THE GOSPEL is about the Kingdom of God. That is what Jesus and the apostles preached (Mark 1:14–15; Acts 28:30–31). It is what disciples died for. We know the names of some people who will be in the Kingdom. For example, Jesus named ‘Abraham and Isaac and Jacob and all the prophets’ (Luke 13:28).
He also said of the faithful apostles:
… when the Son of Man will sit on his glorious throne, you who have followed me will also sit on twelve thrones, judging the twelve tribes of Israel (Matthew 19:28).
Hebrews chapter 11 lists faithful people (in the Old Testament) who were, and still are, dead awaiting the fulfilment of God’s promises. They will be in this kingdom (Hebrews 11:4–16 and 39–40).
In order to live in the Kingdom, all of these named, and many more unnamed, faithful people need to be raised from the dead. The Bible calls them saints (for example Ephesians 1:1). This is what the apostles taught. Like Jesus, these faithful are to be raised from the dead and given immortality together with the faithful who are alive when Jesus returns. And once immortalised they will be changed—to be like the angels. This means that they will no longer be able to sin; they will not marry or have children. They will not be flesh and blood, but spirit; not requiring food to live, but sustained by God’s spirit power (Mark 12:25; 1 Corinthians 15:42–44; 2 Peter 1:4).
But this raises a question. There are several prophecies about how the world will be transformed when Jesus reigns as king (for example Micah 4:1–4; Joel 3:17–18). There will be plenty of food (Psalm 72:16; Isaiah 35:7); justice (Psalm 72:2–4 and 12–14; Isaiah 11:3–5;); children playing (Isaiah 11:8; Zechariah 8:3–5); less illness (Isaiah 35:5–6); and people living many years (Isaiah 65:20). Moreover, nations who are defiant of King Jesus will have to take the divine consequences (Zechariah 14:16–19). This is clearly not talking about faithful believers, saints, who have been judged worthy by Jesus and given eternal life. They are people who are in many ways like we are now.
These passages do not refer to immortal people. When Jesus comes back there will be a time of trouble as he establishes his reign in the face of opposition. Some people will survive and be ruled by Jesus in the first phase of God’s Kingdom on earth. The saints, immortal and in total harmony with God, will help him. And the remaining human beings, subject to sin and death just as we are now, are to be taught God’s ways. They then, like us now, will be given opportunity to commit their lives to Almighty God and to His Son Jesus the king. But, unlike now, they will live in a world transformed into a much better and fairer, and consequently happier, place. This is not, however, the culmination of the Kingdom of God.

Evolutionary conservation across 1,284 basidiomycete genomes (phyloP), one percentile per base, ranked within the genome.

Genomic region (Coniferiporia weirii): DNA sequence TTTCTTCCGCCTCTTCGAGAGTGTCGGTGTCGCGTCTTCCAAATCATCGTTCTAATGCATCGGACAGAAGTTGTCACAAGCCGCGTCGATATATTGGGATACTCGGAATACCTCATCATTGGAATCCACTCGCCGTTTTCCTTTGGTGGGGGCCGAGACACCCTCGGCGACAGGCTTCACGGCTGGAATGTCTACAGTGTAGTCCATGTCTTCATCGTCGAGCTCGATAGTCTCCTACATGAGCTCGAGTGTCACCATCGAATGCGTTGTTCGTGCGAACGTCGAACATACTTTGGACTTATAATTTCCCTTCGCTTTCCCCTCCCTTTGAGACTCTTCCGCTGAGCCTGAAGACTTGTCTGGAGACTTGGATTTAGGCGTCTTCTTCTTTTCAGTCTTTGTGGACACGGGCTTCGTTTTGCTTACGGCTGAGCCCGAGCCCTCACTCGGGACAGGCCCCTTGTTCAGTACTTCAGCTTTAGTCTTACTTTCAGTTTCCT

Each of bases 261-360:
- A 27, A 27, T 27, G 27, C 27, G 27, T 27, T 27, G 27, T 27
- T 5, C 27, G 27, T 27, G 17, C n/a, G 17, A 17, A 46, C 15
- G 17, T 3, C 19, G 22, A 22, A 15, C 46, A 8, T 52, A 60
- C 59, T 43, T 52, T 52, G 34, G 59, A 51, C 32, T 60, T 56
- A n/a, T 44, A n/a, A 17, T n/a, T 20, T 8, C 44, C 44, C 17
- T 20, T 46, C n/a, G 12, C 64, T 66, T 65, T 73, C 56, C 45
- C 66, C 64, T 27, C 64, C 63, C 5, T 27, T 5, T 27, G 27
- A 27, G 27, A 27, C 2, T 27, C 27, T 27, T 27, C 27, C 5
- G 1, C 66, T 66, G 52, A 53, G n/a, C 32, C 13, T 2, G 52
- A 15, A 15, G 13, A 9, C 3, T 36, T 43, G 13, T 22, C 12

After a period of time, given as 1,000 years (Revelation 20:4–6), this phase ends. Death is finally completely abolished. All sin and sorrow and sadness are over (Isaiah 25:8; Revelation 21:1–5). And the faithful from this period are also given eternal life. Then Jesus delivers the Kingdom to his Father. And ‘God is all in all’. We are not told much about this final stage of God’s plan, but it is most certainly promised:
Then comes the end, when he delivers the kingdom to God the Father after destroying every rule and every authority and power. For he must reign until he has put all his enemies under his feet. The last enemy to be destroyed is death… When all things are subjected to him, then the Son himself will also be subjected to him who put all things in subjection under him, that God may be all in all (1 Corinthians 15:24–28).
We Can Be There
We need to ask ourselves where we stand. Where do we want to stand? If Jesus came back tomorrow would he find us ready and waiting for him? The apostles did not offer people the hope of a mortal life in the kingdom of God, wonderful though that may be. Their offer—the same offer to us now—was eternal life with Jesus in his kingdom: through the first phase into the ‘all in all’, and thus for ever. People say that they would not want to live for ever in the world as it is. That is not what God wants either. He will change it. The world will be much better and, finally, indescribably perfect. Even if we die before Jesus returns, the promise is just as valid as it is to Abraham Isaac, Jacob, the prophets and apostles. Jesus will raise the dead.
We do not know how many people will survive the time of troubles when Jesus comes back in order to be given opportunity to continue their mortal lives in the Kingdom. That is not our concern. For you and me the offer of the Gospel is the gift of immortality for those who have responded to its call now. The question is, do we want to be there?